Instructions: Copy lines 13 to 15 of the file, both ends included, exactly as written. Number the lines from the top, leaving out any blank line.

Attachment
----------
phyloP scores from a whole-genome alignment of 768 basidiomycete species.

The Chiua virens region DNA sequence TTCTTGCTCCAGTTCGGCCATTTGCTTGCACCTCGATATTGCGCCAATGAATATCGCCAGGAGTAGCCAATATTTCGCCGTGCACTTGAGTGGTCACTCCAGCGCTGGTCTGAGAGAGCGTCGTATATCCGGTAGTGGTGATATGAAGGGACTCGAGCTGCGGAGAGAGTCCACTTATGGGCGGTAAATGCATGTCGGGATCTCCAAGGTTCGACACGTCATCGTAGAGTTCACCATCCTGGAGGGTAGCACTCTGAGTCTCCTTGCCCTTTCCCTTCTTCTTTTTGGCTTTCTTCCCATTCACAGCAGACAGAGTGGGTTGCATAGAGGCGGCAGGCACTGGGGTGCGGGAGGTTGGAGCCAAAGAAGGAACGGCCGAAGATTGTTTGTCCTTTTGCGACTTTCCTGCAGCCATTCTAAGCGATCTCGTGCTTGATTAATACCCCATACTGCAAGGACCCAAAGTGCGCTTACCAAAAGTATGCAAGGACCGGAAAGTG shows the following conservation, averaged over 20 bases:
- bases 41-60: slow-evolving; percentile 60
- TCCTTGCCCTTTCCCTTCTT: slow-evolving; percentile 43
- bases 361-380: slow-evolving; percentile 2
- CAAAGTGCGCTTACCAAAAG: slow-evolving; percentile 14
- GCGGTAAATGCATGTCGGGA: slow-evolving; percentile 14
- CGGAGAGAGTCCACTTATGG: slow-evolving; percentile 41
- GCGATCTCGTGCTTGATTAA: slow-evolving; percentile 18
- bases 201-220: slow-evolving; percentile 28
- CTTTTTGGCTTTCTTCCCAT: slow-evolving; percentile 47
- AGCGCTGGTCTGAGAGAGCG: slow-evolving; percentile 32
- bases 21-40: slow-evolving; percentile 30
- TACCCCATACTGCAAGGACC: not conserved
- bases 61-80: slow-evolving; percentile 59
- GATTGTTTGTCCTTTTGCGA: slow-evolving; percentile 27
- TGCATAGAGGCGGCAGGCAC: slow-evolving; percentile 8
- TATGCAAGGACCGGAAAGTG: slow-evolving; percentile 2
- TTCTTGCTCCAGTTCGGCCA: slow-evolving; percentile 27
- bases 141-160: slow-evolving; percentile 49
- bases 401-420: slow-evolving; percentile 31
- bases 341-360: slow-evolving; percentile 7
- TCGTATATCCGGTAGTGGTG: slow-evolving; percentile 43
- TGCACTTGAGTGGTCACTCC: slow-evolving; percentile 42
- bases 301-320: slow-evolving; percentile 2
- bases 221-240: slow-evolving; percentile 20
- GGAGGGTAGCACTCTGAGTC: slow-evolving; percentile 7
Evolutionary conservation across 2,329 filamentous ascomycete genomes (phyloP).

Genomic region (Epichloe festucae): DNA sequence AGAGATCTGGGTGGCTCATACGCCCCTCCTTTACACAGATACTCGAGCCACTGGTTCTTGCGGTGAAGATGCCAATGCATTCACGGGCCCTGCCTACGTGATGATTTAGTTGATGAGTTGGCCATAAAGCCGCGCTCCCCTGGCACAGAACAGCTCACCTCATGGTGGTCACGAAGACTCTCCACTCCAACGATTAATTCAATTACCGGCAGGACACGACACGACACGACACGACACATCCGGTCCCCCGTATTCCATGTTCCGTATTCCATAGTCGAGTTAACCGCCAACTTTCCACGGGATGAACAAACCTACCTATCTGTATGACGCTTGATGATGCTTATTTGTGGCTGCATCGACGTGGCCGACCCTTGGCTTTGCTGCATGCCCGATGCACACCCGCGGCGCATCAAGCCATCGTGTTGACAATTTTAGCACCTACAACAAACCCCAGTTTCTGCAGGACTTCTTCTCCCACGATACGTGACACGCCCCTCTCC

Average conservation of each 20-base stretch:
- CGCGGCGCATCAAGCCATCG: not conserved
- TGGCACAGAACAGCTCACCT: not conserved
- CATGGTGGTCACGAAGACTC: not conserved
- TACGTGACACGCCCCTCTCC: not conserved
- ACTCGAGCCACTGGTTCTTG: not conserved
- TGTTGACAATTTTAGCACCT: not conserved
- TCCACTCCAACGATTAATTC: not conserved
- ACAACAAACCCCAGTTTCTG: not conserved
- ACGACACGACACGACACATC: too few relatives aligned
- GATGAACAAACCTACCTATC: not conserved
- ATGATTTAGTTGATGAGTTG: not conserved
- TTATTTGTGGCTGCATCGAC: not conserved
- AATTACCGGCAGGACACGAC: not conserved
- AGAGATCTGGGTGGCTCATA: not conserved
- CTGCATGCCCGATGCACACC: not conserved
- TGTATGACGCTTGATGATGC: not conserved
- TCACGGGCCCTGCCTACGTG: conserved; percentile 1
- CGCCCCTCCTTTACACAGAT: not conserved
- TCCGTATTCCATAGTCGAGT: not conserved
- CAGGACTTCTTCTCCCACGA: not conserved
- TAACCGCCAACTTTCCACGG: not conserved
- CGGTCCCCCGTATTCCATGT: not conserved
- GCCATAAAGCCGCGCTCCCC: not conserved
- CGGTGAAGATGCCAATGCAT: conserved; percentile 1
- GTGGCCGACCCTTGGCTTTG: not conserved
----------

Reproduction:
- bases 21-40: slow-evolving; percentile 30
- TACCCCATACTGCAAGGACC: not conserved
- bases 61-80: slow-evolving; percentile 59